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Italy Libya to settle colonial era disputes

BENGHAZI, August 30  – Italian Prime Minister Silvio Berlusconi is due in Libya on Saturday to sign an accord aimed at resolving colonial era disputes that have long troubled relations between Rome and Tripoli.

Berlusconi is to meet Libyan leader Moamer Kadhafi in the Mediterranean city of Benghazi to seal an an agreement that he said in a newspaper interview would allow the "turning of the page on the past."

Italy and Libya, the oil-rich north African country which gained independence in 1951, have spend years negotiating a wide-ranging treaty covering compensation for colonial times.

"The friendship and cooperation agreement that we will sign on Saturday opens all avenues for the consolidation of our economic and social partnership and will increase cooperation between the two countries," Berlusconi told Libyan newspaper Oya in an interview published on Saturday.

US Secretary of State Condoleezza Rice is set to follow in Berlusconi’s footsteps next week, for the first visit by such a high-ranking US official to Libya since 1953.

Berlusconi’s trip to Libya — his second since June — follows agreement on the main points of a 25-year pact that will notably see the building of a coastal motorway across Libya from the Tunisian border to Egypt.

Funding for the three-billion-euro (4.65 billion dollar) road was promised by Berlusconi on a visit to Tripoli in 2004, when he headed a previous administration.

Talks have also been underway for some time on compensation that Rome would pay Tripoli over Italy’s military occupation and colonisation of Libya prior to independence in 1951.

Under the agreement, "Italy will be engaged in financing projects and infrastructure in several sectors," Berlusconi told Oya.

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"It is not possible today to specify the value of the investments which will flow from this agreement but it will exceed several billion dollars."

Libyan’s ambassador to Rome, Hafedh Gadur, told AFP the deal would be a wide-ranging accord covering illegal immigration, infrastructure projects and the fight against terrorism.

He also said Berlusconi was expected to extend Italy’s apology over the colonial era.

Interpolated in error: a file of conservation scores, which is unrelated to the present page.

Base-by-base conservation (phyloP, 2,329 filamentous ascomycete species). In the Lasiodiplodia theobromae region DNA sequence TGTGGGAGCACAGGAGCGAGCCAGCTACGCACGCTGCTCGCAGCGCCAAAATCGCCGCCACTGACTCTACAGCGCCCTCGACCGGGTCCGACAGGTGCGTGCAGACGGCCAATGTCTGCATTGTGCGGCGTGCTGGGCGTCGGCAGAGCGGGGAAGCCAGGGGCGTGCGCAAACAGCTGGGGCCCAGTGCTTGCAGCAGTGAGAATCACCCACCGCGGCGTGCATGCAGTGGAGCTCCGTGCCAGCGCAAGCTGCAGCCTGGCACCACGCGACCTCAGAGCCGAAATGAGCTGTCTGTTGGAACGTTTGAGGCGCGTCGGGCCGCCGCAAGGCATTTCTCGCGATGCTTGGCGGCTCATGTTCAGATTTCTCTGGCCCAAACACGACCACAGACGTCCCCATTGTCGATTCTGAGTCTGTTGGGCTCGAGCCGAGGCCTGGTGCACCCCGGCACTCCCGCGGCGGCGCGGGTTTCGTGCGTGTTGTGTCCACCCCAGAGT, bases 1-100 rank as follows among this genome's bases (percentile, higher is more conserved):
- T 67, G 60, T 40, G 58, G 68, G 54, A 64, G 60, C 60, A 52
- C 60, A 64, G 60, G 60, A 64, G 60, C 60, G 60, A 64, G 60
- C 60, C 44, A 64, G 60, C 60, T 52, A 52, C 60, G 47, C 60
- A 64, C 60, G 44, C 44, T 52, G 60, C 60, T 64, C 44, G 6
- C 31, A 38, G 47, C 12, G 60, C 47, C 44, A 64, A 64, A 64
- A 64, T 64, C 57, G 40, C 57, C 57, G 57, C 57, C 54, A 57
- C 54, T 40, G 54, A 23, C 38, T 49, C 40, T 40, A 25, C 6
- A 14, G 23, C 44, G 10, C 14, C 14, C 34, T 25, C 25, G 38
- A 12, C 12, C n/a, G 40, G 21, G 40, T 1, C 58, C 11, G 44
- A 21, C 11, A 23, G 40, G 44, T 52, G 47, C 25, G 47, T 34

Berlusconi last saw Kadhafi in June when they discussed the implementation of a December 2007 accord on joint maritime patrols to curtail the flow of illegal immigrants from Africa to Europe.

Italy has been pushing for rapid implementation of the deal, as thousands continue to make the perilous voyage across the Mediterranean.

Talks have also been underway on compensation that Rome would pay over Italy’s military occupation and colonisation of Libya prior to independence.

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Earlier this month Berlusconi met Libyan Prime Minister Baghdadi Mahmudi in Italy to discuss how to settle their outstanding disagreements, and a Libyan delegation has been in Rome for several days to negotiate the cooperation pact.

Formerly a part of the Ottoman Empire, Libya was occupied by Italy in 1911 before becoming a colony in the 1930s. The country gained its independence in 1951 after a brief period under a UN-mandated Franco-British administration.

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Berlusconi’s visit to Benghazi — which lies 1,000 kilometres (650 miles) east of Tripoli — coincides with the anniversary of the coup that brought Kadhafi to power in September 1, 1969.

Libya has welcomed a host of foreign dignitaries since Kadhafi ended years of diplomatic isolation with his 2003 announcement that Tripoli was abandoning efforts to acquire weapons of mass destruction.

Rice will be visiting shortly after an agreement with Libya to compensate US victims of Libyan attacks, and US reprisals, from the 1980s.

US-Libya relations, suspended in 1981 due to Tripoli’s alleged support of terrorism, were restored in early 2004 after Kadhafi’s weapons pronouncement.


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